If you've been blessed to have been involved in a super high-performing team, you will know what I am trying to describe. There is an intensity of engagement that is breathtaking, joyful. You would die for a fellow team member, and sometimes you do. Miracles happen. Predictably. There are excellent plans, extraordinary blueprints and designs; but these emerge out of the embodied and deeply felt commitment, not out of the Mind alone. Body/Heart/Mind/Spirit working together, integrally - never separately.

And as this is true individually, it becomes true collectively. The Listening in the Circle is deep and profound. There is a Leader - that was my role; I was the (mostly unpaid) Founding Executive Director. But I knew nothing about aquariums, except that I loved them. And I had none of the other forms of power (money, political connections, etc.). So I had to "let go" and mostly give up my Prussian General self (I was so anointed in B-School). There was no point to the Circle. So nothing could impede the energy.

Miraculous. Breathtaking. Unforgettable. And on a much larger scale, this is what I see in the Occupy Wall Street movement. Matt Stoller, writing for Naked Capitalism, nailed it when  he called Occupy Wall Street a Church of Dissent, not a Protest Movement. Churches are homes, sanctuaries of the sacred. The Deep and Sacred Current that flows through the Occupy Wall Street movement is Human Dignity, Connection and Justice. This is the Deep Voice.

Specific "demands" are secondary. They will emerge, lots of them probably, and they may, on the surface, appear unconnected, disjointed, and, at the very least, completely unrealistic. It's simply not about the demands. It's about the speaking, after, perhaps being silent for a long time. And when others hear you, and then you speak together, it is absolutely thrilling. Can you feel this somewhere in your body, where all deep memories are stored? If you can then you don't need my written explication. If you can't, then nothing much I could write will convince you.

Will this become an enduring movement? I don't know. Even fully committed dreamers don't like to sleep outside in the snow. So the Occupation in a physical, geographic sense may well end; but, as the eternal optimist, I will affirm that I believe something has changed, shifted. The ground we walk on together has moved a bit; and now different energies and new possibilities are present. If the Occupation geographically ends, many people will no longer notice, or feel any ongoing effects. But for those in the movement, life will no longer be quite the same. This was true in the 60s', with the anti-war movement that so totally passed me by. Once you have fully expressed your voice to the world, nothing is ever really the same.

Why are there no leaders? Because they are not necessary for what is emerging. As I said above, leaders can often (certainly not always) distort the energy, "point the circle". Can this endure without leadership? It depends on what you mean by endure - does something that will never leave the heart and body of someone who committed to OWS - is that enduring? I say it is, even if there are no follow-on political effects (though I'm fairly sure there will be those effects). This is a case where the tree can be alone and fall in the wilderness, and yes, it does make a sound that makes a difference.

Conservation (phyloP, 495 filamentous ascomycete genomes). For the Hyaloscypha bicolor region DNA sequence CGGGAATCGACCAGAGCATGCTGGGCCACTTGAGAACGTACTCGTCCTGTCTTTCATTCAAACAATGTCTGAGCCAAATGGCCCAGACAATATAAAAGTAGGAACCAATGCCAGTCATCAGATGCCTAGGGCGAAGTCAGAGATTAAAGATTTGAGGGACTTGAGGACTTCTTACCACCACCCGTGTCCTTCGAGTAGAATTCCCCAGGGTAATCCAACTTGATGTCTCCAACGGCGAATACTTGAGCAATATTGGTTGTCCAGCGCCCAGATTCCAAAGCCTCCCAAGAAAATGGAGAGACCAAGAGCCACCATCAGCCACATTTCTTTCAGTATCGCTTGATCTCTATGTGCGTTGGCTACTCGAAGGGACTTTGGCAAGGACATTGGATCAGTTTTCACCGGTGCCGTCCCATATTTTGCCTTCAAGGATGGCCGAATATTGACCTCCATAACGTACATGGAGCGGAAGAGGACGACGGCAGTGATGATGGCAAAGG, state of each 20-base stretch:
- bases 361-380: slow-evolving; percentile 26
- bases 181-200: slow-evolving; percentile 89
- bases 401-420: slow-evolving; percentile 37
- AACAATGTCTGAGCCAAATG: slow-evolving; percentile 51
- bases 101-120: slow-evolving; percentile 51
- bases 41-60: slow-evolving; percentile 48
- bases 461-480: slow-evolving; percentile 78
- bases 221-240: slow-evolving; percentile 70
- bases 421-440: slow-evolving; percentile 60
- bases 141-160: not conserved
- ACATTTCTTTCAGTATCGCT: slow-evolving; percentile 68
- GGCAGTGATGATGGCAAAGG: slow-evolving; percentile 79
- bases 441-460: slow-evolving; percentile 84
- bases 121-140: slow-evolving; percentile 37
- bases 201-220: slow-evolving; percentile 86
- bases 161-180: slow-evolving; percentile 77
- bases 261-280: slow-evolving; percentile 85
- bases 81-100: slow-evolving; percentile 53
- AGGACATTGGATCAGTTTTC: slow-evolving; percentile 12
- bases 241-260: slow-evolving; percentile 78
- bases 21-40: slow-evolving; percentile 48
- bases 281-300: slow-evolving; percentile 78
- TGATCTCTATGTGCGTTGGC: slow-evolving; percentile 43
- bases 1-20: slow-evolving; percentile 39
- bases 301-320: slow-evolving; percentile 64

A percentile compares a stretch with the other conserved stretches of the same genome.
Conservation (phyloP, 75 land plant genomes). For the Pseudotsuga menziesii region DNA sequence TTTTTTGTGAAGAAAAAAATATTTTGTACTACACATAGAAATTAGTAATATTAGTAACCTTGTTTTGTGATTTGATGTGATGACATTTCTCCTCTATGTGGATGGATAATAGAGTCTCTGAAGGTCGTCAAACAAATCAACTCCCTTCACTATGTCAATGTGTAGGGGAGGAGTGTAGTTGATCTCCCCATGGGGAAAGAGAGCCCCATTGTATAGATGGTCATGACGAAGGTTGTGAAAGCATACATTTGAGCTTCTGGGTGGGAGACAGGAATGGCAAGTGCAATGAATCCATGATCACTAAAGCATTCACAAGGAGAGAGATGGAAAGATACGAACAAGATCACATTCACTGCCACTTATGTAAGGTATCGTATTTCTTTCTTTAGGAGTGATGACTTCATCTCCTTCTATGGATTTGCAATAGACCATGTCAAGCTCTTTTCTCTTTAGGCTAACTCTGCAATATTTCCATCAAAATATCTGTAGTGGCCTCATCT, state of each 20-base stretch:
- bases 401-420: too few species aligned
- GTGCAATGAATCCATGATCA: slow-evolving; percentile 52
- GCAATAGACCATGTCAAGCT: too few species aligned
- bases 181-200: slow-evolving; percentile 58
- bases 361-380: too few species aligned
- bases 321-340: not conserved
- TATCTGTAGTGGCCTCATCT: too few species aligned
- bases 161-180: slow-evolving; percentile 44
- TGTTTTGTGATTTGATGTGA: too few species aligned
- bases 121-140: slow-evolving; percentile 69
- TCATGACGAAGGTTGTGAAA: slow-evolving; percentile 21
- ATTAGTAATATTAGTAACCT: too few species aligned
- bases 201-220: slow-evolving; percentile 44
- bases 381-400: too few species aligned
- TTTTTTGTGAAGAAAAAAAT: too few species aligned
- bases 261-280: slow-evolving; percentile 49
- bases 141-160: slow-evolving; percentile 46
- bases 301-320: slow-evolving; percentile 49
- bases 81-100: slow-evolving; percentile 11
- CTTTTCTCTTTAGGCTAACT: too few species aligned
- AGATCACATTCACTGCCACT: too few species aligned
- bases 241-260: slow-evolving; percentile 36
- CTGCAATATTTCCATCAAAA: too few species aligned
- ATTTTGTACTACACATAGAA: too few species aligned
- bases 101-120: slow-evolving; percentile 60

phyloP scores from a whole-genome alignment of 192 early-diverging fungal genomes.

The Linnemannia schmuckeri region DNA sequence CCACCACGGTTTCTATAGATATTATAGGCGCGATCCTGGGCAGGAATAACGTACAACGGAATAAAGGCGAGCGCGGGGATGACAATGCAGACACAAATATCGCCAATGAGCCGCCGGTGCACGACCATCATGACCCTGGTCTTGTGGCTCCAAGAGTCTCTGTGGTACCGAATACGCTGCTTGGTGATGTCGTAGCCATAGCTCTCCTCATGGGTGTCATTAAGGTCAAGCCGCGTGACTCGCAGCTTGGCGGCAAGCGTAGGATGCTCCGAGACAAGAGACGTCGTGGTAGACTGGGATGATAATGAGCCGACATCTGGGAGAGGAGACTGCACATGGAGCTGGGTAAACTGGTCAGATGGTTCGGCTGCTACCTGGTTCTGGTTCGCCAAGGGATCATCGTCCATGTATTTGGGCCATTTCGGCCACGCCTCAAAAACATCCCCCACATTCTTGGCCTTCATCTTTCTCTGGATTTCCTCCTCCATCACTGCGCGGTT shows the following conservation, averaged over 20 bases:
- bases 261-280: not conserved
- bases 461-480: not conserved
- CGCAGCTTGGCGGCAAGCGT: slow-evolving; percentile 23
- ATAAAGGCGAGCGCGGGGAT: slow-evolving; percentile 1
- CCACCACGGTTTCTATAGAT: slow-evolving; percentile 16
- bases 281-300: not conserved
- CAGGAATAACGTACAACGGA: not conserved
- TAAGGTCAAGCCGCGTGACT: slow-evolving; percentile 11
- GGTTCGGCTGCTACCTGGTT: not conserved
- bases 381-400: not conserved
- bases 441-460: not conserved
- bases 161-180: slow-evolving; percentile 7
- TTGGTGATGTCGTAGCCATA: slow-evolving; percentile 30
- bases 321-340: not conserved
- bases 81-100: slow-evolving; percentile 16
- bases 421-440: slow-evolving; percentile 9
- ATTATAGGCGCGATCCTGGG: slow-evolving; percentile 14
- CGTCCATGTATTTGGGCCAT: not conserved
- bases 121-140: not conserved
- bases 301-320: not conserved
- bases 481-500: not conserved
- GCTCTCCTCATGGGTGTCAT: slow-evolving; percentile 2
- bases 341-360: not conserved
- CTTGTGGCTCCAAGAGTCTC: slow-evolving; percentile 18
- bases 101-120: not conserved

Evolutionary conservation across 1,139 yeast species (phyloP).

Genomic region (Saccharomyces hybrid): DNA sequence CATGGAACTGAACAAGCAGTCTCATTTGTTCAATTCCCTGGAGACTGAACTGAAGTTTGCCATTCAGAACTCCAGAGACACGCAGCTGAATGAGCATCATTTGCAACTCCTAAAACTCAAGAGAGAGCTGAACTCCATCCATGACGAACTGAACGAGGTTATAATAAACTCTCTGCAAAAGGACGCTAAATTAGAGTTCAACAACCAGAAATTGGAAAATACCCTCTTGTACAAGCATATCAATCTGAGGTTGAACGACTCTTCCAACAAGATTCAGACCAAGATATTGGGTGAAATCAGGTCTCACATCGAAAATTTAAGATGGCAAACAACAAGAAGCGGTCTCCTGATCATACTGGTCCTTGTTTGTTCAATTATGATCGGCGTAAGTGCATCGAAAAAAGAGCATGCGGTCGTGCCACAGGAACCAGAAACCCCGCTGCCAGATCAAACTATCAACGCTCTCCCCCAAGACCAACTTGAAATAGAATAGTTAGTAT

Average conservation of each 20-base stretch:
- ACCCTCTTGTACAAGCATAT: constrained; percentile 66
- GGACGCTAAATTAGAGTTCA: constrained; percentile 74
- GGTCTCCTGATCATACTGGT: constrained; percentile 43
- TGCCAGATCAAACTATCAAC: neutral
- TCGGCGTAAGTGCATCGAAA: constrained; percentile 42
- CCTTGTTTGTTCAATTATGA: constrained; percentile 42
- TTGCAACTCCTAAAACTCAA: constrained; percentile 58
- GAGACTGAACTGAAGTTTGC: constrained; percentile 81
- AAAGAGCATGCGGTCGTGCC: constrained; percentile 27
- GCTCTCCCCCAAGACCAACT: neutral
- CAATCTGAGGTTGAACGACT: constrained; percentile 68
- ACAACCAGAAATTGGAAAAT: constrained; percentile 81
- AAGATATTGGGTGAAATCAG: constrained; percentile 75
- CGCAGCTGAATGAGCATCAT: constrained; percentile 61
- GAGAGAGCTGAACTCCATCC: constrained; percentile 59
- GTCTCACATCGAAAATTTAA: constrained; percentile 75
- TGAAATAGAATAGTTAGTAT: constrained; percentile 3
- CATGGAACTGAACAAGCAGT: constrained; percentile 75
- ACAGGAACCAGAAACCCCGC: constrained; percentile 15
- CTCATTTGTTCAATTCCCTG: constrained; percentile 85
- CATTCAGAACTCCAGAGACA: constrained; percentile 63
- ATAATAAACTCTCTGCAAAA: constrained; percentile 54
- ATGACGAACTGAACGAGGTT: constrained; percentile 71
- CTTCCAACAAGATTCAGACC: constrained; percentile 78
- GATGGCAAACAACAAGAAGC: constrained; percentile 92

Is this class warfare? My grandfather used to say, "When in doubt, take it as a compliment." This is only class warfare if the top tier financial elites choose to see it as such. When people speak their dignity into the world, it is only an insult to someone else if they choose to take it as such.

Who wins - Democrats or Republicans? Whoever authentically connects with the underlying energy. Remember, these folks are as mad at Obama for coddling the banks as they are at Republicans. So far the Democrats seem much more adept at connecting with the energy, yet seeming to understand they cannot, and should not try to coopt it.

Shouldn't these protesters just stop complaining? After what I have written, this question is obviously just silly.

Will this make a difference in some enduring way? My answer is yes, though much of the effect may not be visible. Here are a few useful links:

Lambert Strether liveblogging yesterday's events. Full of good additional links.

The Occupy Together Field Manual for General Assembly. An amazing "instruction manual" for General Assemblies that create synthesis, a true "coming together", not additive agglomeration, piling different, unconnected things together.

Here's What Wall Street Protesters Are So Angry About, an extraordinary mega-blogpost by Henry Blodgett of Business Insider, with a large collection of data charts documenting the new levels of inequality in the US.

Reign of the One Percenters, a trenchant article in Orion Magazine by Christopher Ketcham demonstrating the perverse and corrosive effects of income inequality.

Keep the Protests Going, a typically tin-eared conservative republican response to the protests. In this case Boortz argues that if the protests continue, this will drive Obama out of office, just as the anti-war protests in the late sixties drove the Democrats out and opened the door for Nixon.

I will close with a few lines from a poem by my favorite poet and friend David Whyte. This comes from "The Opening of Eyes", found in The House of Belonging.

"...I knew then, as I had before,
that life is no passing memory of what has been,
nor the remaining pages of a great book,
waiting to be read.
It is the opening of eyes long closed.
It is the vision of far off things
seen for the silence they hold.
It is the heart, after years of secret conversing
speaking aloud for the first time..."

And finally, a picture of The Florida Aquarium: